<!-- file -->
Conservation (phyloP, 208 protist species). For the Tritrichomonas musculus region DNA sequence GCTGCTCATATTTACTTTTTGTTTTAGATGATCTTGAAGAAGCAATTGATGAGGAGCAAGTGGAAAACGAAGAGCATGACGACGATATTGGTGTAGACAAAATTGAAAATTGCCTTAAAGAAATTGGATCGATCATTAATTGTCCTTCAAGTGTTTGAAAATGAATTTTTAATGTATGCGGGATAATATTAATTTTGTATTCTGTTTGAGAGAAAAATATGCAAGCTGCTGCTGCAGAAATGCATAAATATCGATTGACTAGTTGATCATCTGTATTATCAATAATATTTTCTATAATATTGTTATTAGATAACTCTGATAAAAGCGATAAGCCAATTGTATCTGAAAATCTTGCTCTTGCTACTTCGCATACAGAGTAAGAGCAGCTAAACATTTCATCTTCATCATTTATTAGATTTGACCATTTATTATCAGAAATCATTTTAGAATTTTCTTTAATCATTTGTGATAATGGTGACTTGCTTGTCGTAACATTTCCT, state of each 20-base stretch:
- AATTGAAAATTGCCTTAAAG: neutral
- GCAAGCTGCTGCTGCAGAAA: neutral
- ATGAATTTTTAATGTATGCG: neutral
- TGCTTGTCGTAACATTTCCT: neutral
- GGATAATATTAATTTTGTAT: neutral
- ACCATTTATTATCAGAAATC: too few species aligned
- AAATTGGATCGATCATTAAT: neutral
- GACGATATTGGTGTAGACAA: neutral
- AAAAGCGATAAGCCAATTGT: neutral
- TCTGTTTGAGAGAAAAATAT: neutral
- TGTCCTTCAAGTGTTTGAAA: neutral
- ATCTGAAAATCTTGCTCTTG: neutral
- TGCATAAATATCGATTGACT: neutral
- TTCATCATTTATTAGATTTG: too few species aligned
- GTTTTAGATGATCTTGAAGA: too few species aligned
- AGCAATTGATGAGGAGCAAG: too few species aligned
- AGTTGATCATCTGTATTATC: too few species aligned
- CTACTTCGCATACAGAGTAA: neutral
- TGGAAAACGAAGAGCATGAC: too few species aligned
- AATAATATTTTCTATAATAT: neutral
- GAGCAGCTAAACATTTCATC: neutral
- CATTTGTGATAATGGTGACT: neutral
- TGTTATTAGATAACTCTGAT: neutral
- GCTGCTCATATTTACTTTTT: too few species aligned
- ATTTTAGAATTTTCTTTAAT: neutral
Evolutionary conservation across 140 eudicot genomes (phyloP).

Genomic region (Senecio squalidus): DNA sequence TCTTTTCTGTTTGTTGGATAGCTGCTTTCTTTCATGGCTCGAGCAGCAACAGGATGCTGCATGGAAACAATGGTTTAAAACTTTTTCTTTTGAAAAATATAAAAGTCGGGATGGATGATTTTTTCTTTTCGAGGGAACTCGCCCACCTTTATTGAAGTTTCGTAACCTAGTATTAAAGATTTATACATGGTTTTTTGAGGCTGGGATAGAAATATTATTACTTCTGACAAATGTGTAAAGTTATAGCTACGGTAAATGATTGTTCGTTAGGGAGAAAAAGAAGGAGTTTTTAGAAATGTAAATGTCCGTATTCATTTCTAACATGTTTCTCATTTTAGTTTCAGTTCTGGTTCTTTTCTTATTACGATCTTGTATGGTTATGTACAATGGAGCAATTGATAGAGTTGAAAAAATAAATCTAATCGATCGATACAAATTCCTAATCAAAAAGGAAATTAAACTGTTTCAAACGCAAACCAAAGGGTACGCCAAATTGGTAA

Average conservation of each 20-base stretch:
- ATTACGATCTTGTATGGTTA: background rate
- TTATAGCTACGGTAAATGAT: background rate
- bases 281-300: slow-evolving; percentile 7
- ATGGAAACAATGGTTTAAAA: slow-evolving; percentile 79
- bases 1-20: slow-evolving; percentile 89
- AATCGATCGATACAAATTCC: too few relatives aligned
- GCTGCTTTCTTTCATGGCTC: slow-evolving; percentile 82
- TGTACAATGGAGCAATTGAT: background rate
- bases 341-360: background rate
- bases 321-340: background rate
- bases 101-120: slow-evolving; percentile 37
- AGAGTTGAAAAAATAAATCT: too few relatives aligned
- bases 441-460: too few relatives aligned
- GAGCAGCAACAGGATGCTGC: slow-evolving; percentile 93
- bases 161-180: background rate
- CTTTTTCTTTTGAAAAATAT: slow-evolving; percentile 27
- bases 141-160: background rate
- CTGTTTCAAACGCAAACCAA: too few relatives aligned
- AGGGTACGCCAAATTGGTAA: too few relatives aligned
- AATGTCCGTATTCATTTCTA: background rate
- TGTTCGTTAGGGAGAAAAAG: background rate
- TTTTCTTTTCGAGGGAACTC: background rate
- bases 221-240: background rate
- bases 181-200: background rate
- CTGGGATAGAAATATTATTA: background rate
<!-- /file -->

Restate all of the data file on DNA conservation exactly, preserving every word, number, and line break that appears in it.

Conservation (phyloP, 208 protist species). For the Tritrichomonas musculus region DNA sequence GCTGCTCATATTTACTTTTTGTTTTAGATGATCTTGAAGAAGCAATTGATGAGGAGCAAGTGGAAAACGAAGAGCATGACGACGATATTGGTGTAGACAAAATTGAAAATTGCCTTAAAGAAATTGGATCGATCATTAATTGTCCTTCAAGTGTTTGAAAATGAATTTTTAATGTATGCGGGATAATATTAATTTTGTATTCTGTTTGAGAGAAAAATATGCAAGCTGCTGCTGCAGAAATGCATAAATATCGATTGACTAGTTGATCATCTGTATTATCAATAATATTTTCTATAATATTGTTATTAGATAACTCTGATAAAAGCGATAAGCCAATTGTATCTGAAAATCTTGCTCTTGCTACTTCGCATACAGAGTAAGAGCAGCTAAACATTTCATCTTCATCATTTATTAGATTTGACCATTTATTATCAGAAATCATTTTAGAATTTTCTTTAATCATTTGTGATAATGGTGACTTGCTTGTCGTAACATTTCCT, state of each 20-base stretch:
- AATTGAAAATTGCCTTAAAG: neutral
- GCAAGCTGCTGCTGCAGAAA: neutral
- ATGAATTTTTAATGTATGCG: neutral
- TGCTTGTCGTAACATTTCCT: neutral
- GGATAATATTAATTTTGTAT: neutral
- ACCATTTATTATCAGAAATC: too few species aligned
- AAATTGGATCGATCATTAAT: neutral
- GACGATATTGGTGTAGACAA: neutral
- AAAAGCGATAAGCCAATTGT: neutral
- TCTGTTTGAGAGAAAAATAT: neutral
- TGTCCTTCAAGTGTTTGAAA: neutral
- ATCTGAAAATCTTGCTCTTG: neutral
- TGCATAAATATCGATTGACT: neutral
- TTCATCATTTATTAGATTTG: too few species aligned
- GTTTTAGATGATCTTGAAGA: too few species aligned
- AGCAATTGATGAGGAGCAAG: too few species aligned
- AGTTGATCATCTGTATTATC: too few species aligned
- CTACTTCGCATACAGAGTAA: neutral
- TGGAAAACGAAGAGCATGAC: too few species aligned
- AATAATATTTTCTATAATAT: neutral
- GAGCAGCTAAACATTTCATC: neutral
- CATTTGTGATAATGGTGACT: neutral
- TGTTATTAGATAACTCTGAT: neutral
- GCTGCTCATATTTACTTTTT: too few species aligned
- ATTTTAGAATTTTCTTTAAT: neutral
Evolutionary conservation across 140 eudicot genomes (phyloP).

Genomic region (Senecio squalidus): DNA sequence TCTTTTCTGTTTGTTGGATAGCTGCTTTCTTTCATGGCTCGAGCAGCAACAGGATGCTGCATGGAAACAATGGTTTAAAACTTTTTCTTTTGAAAAATATAAAAGTCGGGATGGATGATTTTTTCTTTTCGAGGGAACTCGCCCACCTTTATTGAAGTTTCGTAACCTAGTATTAAAGATTTATACATGGTTTTTTGAGGCTGGGATAGAAATATTATTACTTCTGACAAATGTGTAAAGTTATAGCTACGGTAAATGATTGTTCGTTAGGGAGAAAAAGAAGGAGTTTTTAGAAATGTAAATGTCCGTATTCATTTCTAACATGTTTCTCATTTTAGTTTCAGTTCTGGTTCTTTTCTTATTACGATCTTGTATGGTTATGTACAATGGAGCAATTGATAGAGTTGAAAAAATAAATCTAATCGATCGATACAAATTCCTAATCAAAAAGGAAATTAAACTGTTTCAAACGCAAACCAAAGGGTACGCCAAATTGGTAA

Average conservation of each 20-base stretch:
- ATTACGATCTTGTATGGTTA: background rate
- TTATAGCTACGGTAAATGAT: background rate
- bases 281-300: slow-evolving; percentile 7
- ATGGAAACAATGGTTTAAAA: slow-evolving; percentile 79
- bases 1-20: slow-evolving; percentile 89
- AATCGATCGATACAAATTCC: too few relatives aligned
- GCTGCTTTCTTTCATGGCTC: slow-evolving; percentile 82
- TGTACAATGGAGCAATTGAT: background rate
- bases 341-360: background rate
- bases 321-340: background rate
- bases 101-120: slow-evolving; percentile 37
- AGAGTTGAAAAAATAAATCT: too few relatives aligned
- bases 441-460: too few relatives aligned
- GAGCAGCAACAGGATGCTGC: slow-evolving; percentile 93
- bases 161-180: background rate
- CTTTTTCTTTTGAAAAATAT: slow-evolving; percentile 27
- bases 141-160: background rate
- CTGTTTCAAACGCAAACCAA: too few relatives aligned
- AGGGTACGCCAAATTGGTAA: too few relatives aligned
- AATGTCCGTATTCATTTCTA: background rate
- TGTTCGTTAGGGAGAAAAAG: background rate
- TTTTCTTTTCGAGGGAACTC: background rate
- bases 221-240: background rate
- bases 181-200: background rate
- CTGGGATAGAAATATTATTA: background rate